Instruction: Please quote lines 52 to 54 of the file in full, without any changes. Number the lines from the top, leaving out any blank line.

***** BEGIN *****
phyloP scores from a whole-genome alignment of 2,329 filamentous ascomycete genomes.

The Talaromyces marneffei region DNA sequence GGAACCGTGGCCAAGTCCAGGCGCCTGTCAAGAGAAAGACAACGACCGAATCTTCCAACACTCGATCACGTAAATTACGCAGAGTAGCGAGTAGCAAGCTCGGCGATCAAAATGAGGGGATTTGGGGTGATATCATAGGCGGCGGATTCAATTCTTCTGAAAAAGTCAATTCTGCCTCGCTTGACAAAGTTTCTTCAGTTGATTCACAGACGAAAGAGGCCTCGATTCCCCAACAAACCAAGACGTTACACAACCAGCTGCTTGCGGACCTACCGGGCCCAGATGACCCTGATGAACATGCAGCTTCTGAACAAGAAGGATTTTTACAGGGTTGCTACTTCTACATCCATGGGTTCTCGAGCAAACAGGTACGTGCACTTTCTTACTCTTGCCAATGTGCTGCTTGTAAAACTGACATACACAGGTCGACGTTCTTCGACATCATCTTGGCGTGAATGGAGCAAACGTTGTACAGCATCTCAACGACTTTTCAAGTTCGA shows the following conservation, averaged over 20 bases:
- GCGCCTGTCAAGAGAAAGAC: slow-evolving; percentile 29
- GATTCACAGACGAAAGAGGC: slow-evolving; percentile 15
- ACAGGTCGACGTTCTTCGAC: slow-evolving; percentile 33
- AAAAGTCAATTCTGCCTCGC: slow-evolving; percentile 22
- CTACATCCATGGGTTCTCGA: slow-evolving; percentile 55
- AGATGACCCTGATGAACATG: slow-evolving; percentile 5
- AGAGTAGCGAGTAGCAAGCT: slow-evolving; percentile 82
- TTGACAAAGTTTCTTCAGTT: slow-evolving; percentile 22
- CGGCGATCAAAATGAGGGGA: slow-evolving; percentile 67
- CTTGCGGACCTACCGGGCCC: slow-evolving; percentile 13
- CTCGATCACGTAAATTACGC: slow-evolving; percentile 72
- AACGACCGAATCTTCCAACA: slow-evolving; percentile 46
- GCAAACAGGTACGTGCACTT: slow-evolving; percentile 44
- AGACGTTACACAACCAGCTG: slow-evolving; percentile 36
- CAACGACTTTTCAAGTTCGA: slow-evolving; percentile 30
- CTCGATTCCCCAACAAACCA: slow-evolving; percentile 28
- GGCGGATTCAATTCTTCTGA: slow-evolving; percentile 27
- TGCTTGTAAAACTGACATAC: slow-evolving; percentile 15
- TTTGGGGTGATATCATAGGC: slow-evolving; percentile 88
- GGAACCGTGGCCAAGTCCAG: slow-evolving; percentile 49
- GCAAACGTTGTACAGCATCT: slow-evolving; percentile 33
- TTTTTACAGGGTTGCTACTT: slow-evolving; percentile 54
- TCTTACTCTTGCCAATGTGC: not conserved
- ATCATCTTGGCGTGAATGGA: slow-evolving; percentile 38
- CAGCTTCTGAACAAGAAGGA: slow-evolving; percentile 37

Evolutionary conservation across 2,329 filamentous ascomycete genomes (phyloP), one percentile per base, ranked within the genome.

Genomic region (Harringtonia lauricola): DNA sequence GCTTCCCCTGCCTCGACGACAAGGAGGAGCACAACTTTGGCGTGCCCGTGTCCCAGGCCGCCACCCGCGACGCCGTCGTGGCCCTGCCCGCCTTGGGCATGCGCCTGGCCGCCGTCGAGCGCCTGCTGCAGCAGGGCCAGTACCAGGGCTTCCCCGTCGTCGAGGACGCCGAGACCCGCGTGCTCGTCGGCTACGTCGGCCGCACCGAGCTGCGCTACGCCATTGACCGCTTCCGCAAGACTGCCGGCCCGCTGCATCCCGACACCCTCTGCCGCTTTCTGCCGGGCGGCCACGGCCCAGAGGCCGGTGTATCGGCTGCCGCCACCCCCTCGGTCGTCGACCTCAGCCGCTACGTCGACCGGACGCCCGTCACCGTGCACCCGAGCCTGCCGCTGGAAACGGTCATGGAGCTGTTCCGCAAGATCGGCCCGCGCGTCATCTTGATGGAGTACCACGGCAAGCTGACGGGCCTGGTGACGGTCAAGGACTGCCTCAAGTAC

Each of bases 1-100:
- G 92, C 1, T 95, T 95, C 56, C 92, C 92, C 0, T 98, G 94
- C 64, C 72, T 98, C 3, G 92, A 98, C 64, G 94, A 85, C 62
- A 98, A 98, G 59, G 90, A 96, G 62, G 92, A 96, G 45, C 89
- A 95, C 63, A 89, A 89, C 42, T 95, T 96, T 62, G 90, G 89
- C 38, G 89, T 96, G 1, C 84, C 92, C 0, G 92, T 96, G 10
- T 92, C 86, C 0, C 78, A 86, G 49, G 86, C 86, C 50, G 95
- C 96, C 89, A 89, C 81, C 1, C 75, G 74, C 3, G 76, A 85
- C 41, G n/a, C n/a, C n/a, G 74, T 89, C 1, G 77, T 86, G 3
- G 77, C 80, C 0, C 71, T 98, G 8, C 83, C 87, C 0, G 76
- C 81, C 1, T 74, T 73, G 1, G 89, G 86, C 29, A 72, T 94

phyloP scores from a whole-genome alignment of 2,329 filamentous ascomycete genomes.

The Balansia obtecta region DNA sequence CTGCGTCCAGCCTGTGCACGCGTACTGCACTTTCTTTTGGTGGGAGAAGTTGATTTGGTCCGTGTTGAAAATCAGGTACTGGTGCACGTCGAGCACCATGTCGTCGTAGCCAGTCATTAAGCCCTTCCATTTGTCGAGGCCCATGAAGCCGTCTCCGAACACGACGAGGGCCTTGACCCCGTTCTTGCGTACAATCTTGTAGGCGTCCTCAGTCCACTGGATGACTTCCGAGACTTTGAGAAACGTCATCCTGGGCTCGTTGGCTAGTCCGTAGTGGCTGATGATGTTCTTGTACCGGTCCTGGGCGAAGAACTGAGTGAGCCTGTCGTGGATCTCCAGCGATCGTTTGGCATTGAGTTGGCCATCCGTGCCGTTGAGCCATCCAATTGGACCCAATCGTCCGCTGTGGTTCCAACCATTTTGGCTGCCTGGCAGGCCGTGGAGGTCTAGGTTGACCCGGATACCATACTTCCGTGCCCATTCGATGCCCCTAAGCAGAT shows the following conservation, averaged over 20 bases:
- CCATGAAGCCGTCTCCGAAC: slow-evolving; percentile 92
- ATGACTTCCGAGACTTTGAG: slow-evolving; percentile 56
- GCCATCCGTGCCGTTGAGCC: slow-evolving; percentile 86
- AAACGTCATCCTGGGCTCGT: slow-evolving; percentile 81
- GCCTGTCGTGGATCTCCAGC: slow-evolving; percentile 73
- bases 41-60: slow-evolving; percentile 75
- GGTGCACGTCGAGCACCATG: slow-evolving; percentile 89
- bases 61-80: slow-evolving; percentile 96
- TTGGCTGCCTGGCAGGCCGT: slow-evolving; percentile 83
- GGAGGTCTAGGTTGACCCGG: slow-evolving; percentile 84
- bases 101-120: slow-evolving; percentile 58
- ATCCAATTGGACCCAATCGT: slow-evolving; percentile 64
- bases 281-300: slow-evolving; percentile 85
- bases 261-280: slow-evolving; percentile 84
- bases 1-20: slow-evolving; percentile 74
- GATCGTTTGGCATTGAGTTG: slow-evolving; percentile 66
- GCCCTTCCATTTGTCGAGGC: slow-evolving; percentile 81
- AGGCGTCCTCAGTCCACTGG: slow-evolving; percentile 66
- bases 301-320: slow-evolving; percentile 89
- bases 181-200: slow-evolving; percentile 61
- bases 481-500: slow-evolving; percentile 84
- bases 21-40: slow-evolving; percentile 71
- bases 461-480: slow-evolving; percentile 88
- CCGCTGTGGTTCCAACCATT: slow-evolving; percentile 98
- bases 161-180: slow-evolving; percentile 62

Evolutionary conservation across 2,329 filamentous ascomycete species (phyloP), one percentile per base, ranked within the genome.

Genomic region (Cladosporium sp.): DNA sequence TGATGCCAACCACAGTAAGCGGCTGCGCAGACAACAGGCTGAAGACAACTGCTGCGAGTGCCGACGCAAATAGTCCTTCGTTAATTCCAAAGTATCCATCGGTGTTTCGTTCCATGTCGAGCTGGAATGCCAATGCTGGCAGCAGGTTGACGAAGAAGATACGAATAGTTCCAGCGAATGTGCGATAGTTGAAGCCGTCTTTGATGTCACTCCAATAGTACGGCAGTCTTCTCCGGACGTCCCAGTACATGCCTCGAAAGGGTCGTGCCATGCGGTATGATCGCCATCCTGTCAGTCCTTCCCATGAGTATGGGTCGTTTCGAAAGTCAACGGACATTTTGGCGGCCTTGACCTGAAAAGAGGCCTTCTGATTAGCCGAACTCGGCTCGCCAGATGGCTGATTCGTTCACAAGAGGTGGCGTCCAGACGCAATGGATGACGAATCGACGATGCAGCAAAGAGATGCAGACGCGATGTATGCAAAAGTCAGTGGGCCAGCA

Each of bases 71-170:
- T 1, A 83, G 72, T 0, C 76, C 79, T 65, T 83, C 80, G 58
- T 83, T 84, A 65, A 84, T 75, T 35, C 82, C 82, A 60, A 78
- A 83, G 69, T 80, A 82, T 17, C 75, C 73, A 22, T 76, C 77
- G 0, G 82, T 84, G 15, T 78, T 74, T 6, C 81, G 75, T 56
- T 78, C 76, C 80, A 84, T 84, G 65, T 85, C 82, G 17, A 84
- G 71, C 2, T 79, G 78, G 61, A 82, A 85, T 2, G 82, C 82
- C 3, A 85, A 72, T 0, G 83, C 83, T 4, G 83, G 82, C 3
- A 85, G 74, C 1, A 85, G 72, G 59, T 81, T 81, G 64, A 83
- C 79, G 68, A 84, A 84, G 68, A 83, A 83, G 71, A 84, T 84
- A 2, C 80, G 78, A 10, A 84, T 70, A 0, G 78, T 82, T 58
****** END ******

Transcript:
- GGAGGTCTAGGTTGACCCGG: slow-evolving; percentile 84
- bases 101-120: slow-evolving; percentile 58
- ATCCAATTGGACCCAATCGT: slow-evolving; percentile 64